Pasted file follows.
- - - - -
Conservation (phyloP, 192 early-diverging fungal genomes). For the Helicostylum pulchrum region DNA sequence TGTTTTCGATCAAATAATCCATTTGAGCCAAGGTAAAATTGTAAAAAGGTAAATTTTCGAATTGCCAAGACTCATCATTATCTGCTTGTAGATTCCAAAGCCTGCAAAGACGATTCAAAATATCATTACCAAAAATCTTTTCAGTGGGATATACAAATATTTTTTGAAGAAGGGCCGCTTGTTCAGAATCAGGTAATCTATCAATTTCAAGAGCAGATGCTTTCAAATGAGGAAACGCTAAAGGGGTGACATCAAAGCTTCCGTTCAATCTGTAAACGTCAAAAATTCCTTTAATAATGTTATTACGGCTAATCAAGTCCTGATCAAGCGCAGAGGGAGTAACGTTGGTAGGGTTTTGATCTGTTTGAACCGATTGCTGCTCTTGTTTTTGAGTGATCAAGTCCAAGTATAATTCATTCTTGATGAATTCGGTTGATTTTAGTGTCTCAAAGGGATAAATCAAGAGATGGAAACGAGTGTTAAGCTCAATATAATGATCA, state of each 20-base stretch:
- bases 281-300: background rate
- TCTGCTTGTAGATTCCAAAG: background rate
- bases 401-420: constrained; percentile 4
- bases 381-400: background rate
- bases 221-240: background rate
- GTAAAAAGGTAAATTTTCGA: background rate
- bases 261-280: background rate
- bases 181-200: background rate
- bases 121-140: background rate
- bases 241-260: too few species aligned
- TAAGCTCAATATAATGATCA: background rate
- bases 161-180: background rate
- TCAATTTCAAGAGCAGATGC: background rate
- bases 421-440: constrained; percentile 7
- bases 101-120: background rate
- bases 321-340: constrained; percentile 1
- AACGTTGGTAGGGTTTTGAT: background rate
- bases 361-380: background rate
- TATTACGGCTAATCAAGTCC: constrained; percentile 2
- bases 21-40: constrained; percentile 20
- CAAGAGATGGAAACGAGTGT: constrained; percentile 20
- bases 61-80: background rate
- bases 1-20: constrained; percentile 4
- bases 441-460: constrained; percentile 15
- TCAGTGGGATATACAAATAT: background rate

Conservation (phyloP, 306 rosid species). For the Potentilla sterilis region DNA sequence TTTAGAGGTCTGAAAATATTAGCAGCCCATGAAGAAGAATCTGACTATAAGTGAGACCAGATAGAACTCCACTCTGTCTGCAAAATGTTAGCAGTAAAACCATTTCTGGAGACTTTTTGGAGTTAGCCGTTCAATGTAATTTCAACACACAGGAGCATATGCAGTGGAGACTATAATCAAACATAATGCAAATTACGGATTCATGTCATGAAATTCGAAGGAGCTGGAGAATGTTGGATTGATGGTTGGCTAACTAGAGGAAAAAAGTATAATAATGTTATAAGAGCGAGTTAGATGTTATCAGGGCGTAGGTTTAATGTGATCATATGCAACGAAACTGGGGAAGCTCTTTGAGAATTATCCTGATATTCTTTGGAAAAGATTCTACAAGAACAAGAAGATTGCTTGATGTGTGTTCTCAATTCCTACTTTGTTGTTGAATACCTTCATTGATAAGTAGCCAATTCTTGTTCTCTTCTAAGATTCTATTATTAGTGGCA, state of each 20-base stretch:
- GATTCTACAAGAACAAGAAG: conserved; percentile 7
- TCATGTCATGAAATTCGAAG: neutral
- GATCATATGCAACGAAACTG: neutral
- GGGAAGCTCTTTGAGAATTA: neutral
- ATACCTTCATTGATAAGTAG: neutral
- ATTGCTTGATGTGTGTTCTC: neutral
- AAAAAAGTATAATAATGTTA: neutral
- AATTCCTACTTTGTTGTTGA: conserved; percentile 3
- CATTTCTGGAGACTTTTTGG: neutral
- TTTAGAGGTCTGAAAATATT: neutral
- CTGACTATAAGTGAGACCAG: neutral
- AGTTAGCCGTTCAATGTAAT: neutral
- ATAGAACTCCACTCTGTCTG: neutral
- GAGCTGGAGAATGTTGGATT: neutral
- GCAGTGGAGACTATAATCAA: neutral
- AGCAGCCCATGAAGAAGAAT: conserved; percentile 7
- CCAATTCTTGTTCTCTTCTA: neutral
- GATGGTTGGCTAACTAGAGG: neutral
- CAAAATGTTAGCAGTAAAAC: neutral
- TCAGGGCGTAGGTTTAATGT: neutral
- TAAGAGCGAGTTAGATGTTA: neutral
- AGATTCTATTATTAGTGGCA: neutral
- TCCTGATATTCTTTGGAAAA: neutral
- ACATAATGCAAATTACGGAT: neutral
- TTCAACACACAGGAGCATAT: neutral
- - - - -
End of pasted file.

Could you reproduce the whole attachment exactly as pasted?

Conservation (phyloP, 192 early-diverging fungal genomes). For the Helicostylum pulchrum region DNA sequence TGTTTTCGATCAAATAATCCATTTGAGCCAAGGTAAAATTGTAAAAAGGTAAATTTTCGAATTGCCAAGACTCATCATTATCTGCTTGTAGATTCCAAAGCCTGCAAAGACGATTCAAAATATCATTACCAAAAATCTTTTCAGTGGGATATACAAATATTTTTTGAAGAAGGGCCGCTTGTTCAGAATCAGGTAATCTATCAATTTCAAGAGCAGATGCTTTCAAATGAGGAAACGCTAAAGGGGTGACATCAAAGCTTCCGTTCAATCTGTAAACGTCAAAAATTCCTTTAATAATGTTATTACGGCTAATCAAGTCCTGATCAAGCGCAGAGGGAGTAACGTTGGTAGGGTTTTGATCTGTTTGAACCGATTGCTGCTCTTGTTTTTGAGTGATCAAGTCCAAGTATAATTCATTCTTGATGAATTCGGTTGATTTTAGTGTCTCAAAGGGATAAATCAAGAGATGGAAACGAGTGTTAAGCTCAATATAATGATCA, state of each 20-base stretch:
- bases 281-300: background rate
- TCTGCTTGTAGATTCCAAAG: background rate
- bases 401-420: constrained; percentile 4
- bases 381-400: background rate
- bases 221-240: background rate
- GTAAAAAGGTAAATTTTCGA: background rate
- bases 261-280: background rate
- bases 181-200: background rate
- bases 121-140: background rate
- bases 241-260: too few species aligned
- TAAGCTCAATATAATGATCA: background rate
- bases 161-180: background rate
- TCAATTTCAAGAGCAGATGC: background rate
- bases 421-440: constrained; percentile 7
- bases 101-120: background rate
- bases 321-340: constrained; percentile 1
- AACGTTGGTAGGGTTTTGAT: background rate
- bases 361-380: background rate
- TATTACGGCTAATCAAGTCC: constrained; percentile 2
- bases 21-40: constrained; percentile 20
- CAAGAGATGGAAACGAGTGT: constrained; percentile 20
- bases 61-80: background rate
- bases 1-20: constrained; percentile 4
- bases 441-460: constrained; percentile 15
- TCAGTGGGATATACAAATAT: background rate

Conservation (phyloP, 306 rosid species). For the Potentilla sterilis region DNA sequence TTTAGAGGTCTGAAAATATTAGCAGCCCATGAAGAAGAATCTGACTATAAGTGAGACCAGATAGAACTCCACTCTGTCTGCAAAATGTTAGCAGTAAAACCATTTCTGGAGACTTTTTGGAGTTAGCCGTTCAATGTAATTTCAACACACAGGAGCATATGCAGTGGAGACTATAATCAAACATAATGCAAATTACGGATTCATGTCATGAAATTCGAAGGAGCTGGAGAATGTTGGATTGATGGTTGGCTAACTAGAGGAAAAAAGTATAATAATGTTATAAGAGCGAGTTAGATGTTATCAGGGCGTAGGTTTAATGTGATCATATGCAACGAAACTGGGGAAGCTCTTTGAGAATTATCCTGATATTCTTTGGAAAAGATTCTACAAGAACAAGAAGATTGCTTGATGTGTGTTCTCAATTCCTACTTTGTTGTTGAATACCTTCATTGATAAGTAGCCAATTCTTGTTCTCTTCTAAGATTCTATTATTAGTGGCA, state of each 20-base stretch:
- GATTCTACAAGAACAAGAAG: conserved; percentile 7
- TCATGTCATGAAATTCGAAG: neutral
- GATCATATGCAACGAAACTG: neutral
- GGGAAGCTCTTTGAGAATTA: neutral
- ATACCTTCATTGATAAGTAG: neutral
- ATTGCTTGATGTGTGTTCTC: neutral
- AAAAAAGTATAATAATGTTA: neutral
- AATTCCTACTTTGTTGTTGA: conserved; percentile 3
- CATTTCTGGAGACTTTTTGG: neutral
- TTTAGAGGTCTGAAAATATT: neutral
- CTGACTATAAGTGAGACCAG: neutral
- AGTTAGCCGTTCAATGTAAT: neutral
- ATAGAACTCCACTCTGTCTG: neutral
- GAGCTGGAGAATGTTGGATT: neutral
- GCAGTGGAGACTATAATCAA: neutral
- AGCAGCCCATGAAGAAGAAT: conserved; percentile 7
- CCAATTCTTGTTCTCTTCTA: neutral
- GATGGTTGGCTAACTAGAGG: neutral
- CAAAATGTTAGCAGTAAAAC: neutral
- TCAGGGCGTAGGTTTAATGT: neutral
- TAAGAGCGAGTTAGATGTTA: neutral
- AGATTCTATTATTAGTGGCA: neutral
- TCCTGATATTCTTTGGAAAA: neutral
- ACATAATGCAAATTACGGAT: neutral
- TTCAACACACAGGAGCATAT: neutral